Graceful Depredations

by in CodeSOD on

Cloud management consoles are, in most cases, targeted towards enterprise customers. This runs into Remy’s Law of Enterprise Software: if a piece of software is in any way described as being “enterprise”, it’s a piece of garbage.

Richard was recently poking around on one of those cloud provider’s sites. The software experience was about as luxurious as one expects, which is to say it was a pile of cryptically named buttons for the 57,000 various kinds of preconfigured services this particular service had on offer.


A Type of Useless

by in CodeSOD on

TypeScript offers certain advantages over JavaScript. Compile time type-checking can catch a lot of errors, it can move faster than browsers, so it offers the latest standards (and the compiler handles the nasty details of shimming them into browsers), plus it has a layer of convenient, syntactic sugar.

If you’re using TypeScript, you can use the compiler to find all sorts of ugly problems with your code, and all you need to do is turn the right flags on.


On the Creation

by in CodeSOD on

Understanding the Gang of Four design patterns is a valuable bit of knowledge for a programmer. Of course, instead of understanding them, it sometimes seems like most design pattern fans just… use them. Sometimes- often- overuse them. The Java Spring Framework infamously has classes with names like SimpleBeanFactoryAwareAspectInstanceFactory. Whether that's a proper use of patterns and naming conventions is a choice I leave to the reader, but boy do I hate looking at it.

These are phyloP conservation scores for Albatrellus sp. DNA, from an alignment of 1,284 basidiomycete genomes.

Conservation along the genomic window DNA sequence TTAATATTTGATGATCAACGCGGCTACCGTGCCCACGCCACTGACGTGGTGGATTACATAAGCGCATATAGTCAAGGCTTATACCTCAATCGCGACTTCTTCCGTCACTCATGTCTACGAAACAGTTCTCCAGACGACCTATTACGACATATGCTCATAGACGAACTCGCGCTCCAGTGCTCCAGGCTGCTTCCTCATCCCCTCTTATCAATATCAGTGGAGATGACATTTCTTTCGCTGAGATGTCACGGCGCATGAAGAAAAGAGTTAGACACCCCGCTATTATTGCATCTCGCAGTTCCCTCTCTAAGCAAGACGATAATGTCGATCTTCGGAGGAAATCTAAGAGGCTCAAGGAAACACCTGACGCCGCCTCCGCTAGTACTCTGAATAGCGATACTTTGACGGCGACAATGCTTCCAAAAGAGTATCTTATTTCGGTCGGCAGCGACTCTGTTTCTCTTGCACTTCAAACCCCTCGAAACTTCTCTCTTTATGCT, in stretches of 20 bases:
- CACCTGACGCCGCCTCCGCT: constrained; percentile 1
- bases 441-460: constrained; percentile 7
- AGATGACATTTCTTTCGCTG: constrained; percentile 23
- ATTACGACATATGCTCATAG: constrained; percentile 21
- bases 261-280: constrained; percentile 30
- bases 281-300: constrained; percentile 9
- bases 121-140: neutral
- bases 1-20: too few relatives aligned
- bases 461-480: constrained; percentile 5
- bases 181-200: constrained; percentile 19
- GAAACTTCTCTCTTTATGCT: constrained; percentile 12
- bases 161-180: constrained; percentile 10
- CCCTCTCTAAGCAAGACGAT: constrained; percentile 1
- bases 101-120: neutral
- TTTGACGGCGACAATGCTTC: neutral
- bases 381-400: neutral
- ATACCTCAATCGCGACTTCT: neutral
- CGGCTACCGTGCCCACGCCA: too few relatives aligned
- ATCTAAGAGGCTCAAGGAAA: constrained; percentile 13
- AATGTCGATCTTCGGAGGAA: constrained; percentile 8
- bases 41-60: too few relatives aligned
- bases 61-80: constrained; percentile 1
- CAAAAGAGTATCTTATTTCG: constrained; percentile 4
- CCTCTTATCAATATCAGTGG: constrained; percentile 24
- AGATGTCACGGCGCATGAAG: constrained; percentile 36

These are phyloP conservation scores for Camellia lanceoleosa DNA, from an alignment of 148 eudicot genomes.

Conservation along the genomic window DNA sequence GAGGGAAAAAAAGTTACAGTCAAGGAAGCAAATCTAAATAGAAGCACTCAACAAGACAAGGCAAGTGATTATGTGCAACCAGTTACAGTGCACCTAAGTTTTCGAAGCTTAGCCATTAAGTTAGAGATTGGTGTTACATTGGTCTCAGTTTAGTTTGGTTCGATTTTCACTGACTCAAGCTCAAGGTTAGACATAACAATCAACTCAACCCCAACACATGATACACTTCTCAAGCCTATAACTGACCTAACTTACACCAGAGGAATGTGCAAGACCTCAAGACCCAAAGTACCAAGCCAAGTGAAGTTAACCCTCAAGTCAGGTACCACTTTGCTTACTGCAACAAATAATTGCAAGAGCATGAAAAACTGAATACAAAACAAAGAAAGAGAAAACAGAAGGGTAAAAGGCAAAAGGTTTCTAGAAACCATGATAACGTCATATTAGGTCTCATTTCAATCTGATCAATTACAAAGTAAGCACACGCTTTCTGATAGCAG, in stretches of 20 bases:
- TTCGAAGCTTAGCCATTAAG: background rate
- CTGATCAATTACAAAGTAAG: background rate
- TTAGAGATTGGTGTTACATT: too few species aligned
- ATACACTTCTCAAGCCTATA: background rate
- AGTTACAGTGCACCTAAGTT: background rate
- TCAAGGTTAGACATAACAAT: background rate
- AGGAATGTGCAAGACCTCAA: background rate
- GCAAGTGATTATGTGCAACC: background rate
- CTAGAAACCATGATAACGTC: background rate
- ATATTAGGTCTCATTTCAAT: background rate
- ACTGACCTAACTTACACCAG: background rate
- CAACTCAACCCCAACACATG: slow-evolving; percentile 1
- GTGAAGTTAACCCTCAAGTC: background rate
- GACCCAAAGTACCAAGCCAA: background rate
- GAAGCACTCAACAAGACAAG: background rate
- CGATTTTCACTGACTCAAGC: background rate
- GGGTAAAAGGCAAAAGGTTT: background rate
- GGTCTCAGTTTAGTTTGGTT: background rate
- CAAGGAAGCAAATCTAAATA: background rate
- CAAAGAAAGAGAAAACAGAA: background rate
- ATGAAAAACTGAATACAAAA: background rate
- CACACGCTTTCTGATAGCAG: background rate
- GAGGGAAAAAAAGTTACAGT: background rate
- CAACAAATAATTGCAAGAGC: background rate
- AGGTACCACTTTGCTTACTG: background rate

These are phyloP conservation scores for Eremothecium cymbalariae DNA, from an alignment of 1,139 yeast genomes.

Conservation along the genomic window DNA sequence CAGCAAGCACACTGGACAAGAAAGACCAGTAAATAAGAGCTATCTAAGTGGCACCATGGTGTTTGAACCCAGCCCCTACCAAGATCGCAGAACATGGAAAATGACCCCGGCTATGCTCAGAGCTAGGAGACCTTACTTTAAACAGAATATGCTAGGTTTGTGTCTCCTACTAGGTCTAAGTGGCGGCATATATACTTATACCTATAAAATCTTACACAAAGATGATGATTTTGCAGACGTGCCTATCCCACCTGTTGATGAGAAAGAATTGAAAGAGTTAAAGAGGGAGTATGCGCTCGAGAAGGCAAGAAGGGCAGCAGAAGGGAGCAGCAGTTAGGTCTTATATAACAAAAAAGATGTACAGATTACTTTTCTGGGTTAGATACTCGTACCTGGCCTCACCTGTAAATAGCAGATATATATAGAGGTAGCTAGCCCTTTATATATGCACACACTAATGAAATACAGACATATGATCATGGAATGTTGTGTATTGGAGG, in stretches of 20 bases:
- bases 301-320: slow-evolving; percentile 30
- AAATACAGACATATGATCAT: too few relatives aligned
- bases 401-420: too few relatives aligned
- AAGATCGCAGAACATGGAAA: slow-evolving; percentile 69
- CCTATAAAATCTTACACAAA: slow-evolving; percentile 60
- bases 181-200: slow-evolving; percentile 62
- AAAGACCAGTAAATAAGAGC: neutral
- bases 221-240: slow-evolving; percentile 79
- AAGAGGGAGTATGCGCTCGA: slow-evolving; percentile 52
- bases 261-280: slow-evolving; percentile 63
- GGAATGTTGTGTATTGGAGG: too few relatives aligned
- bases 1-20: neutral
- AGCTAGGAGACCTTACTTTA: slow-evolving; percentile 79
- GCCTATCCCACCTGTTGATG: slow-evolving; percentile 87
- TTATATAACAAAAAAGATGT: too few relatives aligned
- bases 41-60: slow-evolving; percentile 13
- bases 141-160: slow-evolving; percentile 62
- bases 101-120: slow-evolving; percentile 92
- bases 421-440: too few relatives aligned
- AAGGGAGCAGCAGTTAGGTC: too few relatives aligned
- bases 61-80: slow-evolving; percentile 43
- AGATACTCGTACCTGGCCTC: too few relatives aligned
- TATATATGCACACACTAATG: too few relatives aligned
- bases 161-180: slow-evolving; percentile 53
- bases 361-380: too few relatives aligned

The GoF patterns break down into four major categories: Behavioral, Structural, Concurrency, and Creational patterns. The Creational category, as the name implies, is all about code which can be used to create instances of objects, like that Factory class above. It is a useful collection of patterns for writing reusable, testable, and modular code. Most Dependency Injection/Inversion of Control frameworks are really just applied creational patterns.


Serial Problems

by in Feature Articles on

If we presume there is a Hell for IT folks, we can only assume the eternal torment involves configuring or interfacing with printers. Perhaps Anabel K is already in Hell, because that describes her job.

Anabel's company sells point-of-sale tools, including receipt printers. Their customers are not technical, so a third-party installer handles configuring those printers in the field. To make the process easy and repeatable, Anabel maintains an app which automates the configuration process for the third party.


Errors by the Pound

by in Error'd on

"I can understand selling swiss cheese by the slice, but copier paper by the pound?" Dave P. wrote.


Query Elegance

by in CodeSOD on

It’s generally hard to do worse than a SQL injection vulnerability. Data access is fundamental to pretty much every application, and every programming environment has some set of rich tools that make it easy to write powerful, flexible queries without leaving yourself open to SQL injection attacks.

And yet, and yet, they’re practically a standard feature of bad code. I suppose that’s what makes it bad code.


Delete This

by in CodeSOD on

About three years ago, Consuela inherited a giant .NET project. It was… not good. To communicate how “not good” it was, Consuela had a lot of possible submissions. Sending the worst code might be the obvious choice, but it wouldn’t give a good sense of just how bad the whole thing was, so they opted instead to find something that could roughly be called the “median” quality.

This is a stored procedure that is roughly about the median sample of the overall code. Half of it is better, but half of it gets much, much worse.


Extended Time

by in CodeSOD on

The C# "extension method" feature lets you implement static methods which "magically" act like they're instance methods. It's a neat feature which the .NET Framework uses extensively. It's also a great way to implement some convenience functions.

Brandt found some "convenience" functions which were exploiting this feature.


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